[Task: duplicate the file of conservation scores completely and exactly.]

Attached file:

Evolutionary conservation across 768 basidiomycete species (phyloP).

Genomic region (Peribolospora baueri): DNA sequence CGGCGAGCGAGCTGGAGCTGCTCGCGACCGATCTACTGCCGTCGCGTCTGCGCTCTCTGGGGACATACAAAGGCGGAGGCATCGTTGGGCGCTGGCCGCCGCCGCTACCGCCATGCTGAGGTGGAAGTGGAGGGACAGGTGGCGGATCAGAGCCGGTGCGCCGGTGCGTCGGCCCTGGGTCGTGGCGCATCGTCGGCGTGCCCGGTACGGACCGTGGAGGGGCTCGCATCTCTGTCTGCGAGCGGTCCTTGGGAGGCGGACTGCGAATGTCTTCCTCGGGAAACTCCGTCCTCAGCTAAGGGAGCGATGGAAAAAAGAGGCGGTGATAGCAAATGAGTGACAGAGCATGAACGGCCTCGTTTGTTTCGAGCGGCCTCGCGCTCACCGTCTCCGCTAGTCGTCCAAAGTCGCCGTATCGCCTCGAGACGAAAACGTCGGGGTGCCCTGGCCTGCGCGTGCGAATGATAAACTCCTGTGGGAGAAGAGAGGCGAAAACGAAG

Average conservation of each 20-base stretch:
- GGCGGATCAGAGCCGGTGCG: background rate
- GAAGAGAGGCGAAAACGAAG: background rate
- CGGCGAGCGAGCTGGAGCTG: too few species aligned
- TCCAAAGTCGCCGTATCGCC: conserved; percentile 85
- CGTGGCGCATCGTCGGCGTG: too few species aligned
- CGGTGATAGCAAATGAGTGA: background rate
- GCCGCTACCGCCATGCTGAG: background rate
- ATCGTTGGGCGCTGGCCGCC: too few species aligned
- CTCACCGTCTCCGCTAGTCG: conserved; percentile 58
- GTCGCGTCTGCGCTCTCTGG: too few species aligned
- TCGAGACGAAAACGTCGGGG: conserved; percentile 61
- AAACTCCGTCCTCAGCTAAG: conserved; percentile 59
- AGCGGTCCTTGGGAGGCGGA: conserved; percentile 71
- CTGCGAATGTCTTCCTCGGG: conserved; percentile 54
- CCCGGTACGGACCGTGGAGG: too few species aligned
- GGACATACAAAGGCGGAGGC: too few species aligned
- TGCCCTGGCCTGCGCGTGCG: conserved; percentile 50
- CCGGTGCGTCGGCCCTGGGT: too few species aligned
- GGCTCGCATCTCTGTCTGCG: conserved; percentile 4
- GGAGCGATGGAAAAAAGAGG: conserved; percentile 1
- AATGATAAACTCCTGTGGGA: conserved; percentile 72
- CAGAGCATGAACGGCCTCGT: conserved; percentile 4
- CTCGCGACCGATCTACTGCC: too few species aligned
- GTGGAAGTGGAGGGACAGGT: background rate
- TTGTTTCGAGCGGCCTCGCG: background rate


Evolutionary conservation across 768 basidiomycete species (phyloP).

Genomic region (Peribolospora baueri): DNA sequence CGGCGAGCGAGCTGGAGCTGCTCGCGACCGATCTACTGCCGTCGCGTCTGCGCTCTCTGGGGACATACAAAGGCGGAGGCATCGTTGGGCGCTGGCCGCCGCCGCTACCGCCATGCTGAGGTGGAAGTGGAGGGACAGGTGGCGGATCAGAGCCGGTGCGCCGGTGCGTCGGCCCTGGGTCGTGGCGCATCGTCGGCGTGCCCGGTACGGACCGTGGAGGGGCTCGCATCTCTGTCTGCGAGCGGTCCTTGGGAGGCGGACTGCGAATGTCTTCCTCGGGAAACTCCGTCCTCAGCTAAGGGAGCGATGGAAAAAAGAGGCGGTGATAGCAAATGAGTGACAGAGCATGAACGGCCTCGTTTGTTTCGAGCGGCCTCGCGCTCACCGTCTCCGCTAGTCGTCCAAAGTCGCCGTATCGCCTCGAGACGAAAACGTCGGGGTGCCCTGGCCTGCGCGTGCGAATGATAAACTCCTGTGGGAGAAGAGAGGCGAAAACGAAG

Average conservation of each 20-base stretch:
- GGCGGATCAGAGCCGGTGCG: background rate
- GAAGAGAGGCGAAAACGAAG: background rate
- CGGCGAGCGAGCTGGAGCTG: too few species aligned
- TCCAAAGTCGCCGTATCGCC: conserved; percentile 85
- CGTGGCGCATCGTCGGCGTG: too few species aligned
- CGGTGATAGCAAATGAGTGA: background rate
- GCCGCTACCGCCATGCTGAG: background rate
- ATCGTTGGGCGCTGGCCGCC: too few species aligned
- CTCACCGTCTCCGCTAGTCG: conserved; percentile 58
- GTCGCGTCTGCGCTCTCTGG: too few species aligned
- TCGAGACGAAAACGTCGGGG: conserved; percentile 61
- AAACTCCGTCCTCAGCTAAG: conserved; percentile 59
- AGCGGTCCTTGGGAGGCGGA: conserved; percentile 71
- CTGCGAATGTCTTCCTCGGG: conserved; percentile 54
- CCCGGTACGGACCGTGGAGG: too few species aligned
- GGACATACAAAGGCGGAGGC: too few species aligned
- TGCCCTGGCCTGCGCGTGCG: conserved; percentile 50
- CCGGTGCGTCGGCCCTGGGT: too few species aligned
- GGCTCGCATCTCTGTCTGCG: conserved; percentile 4
- GGAGCGATGGAAAAAAGAGG: conserved; percentile 1
- AATGATAAACTCCTGTGGGA: conserved; percentile 72
- CAGAGCATGAACGGCCTCGT: conserved; percentile 4
- CTCGCGACCGATCTACTGCC: too few species aligned
- GTGGAAGTGGAGGGACAGGT: background rate
- TTGTTTCGAGCGGCCTCGCG: background rate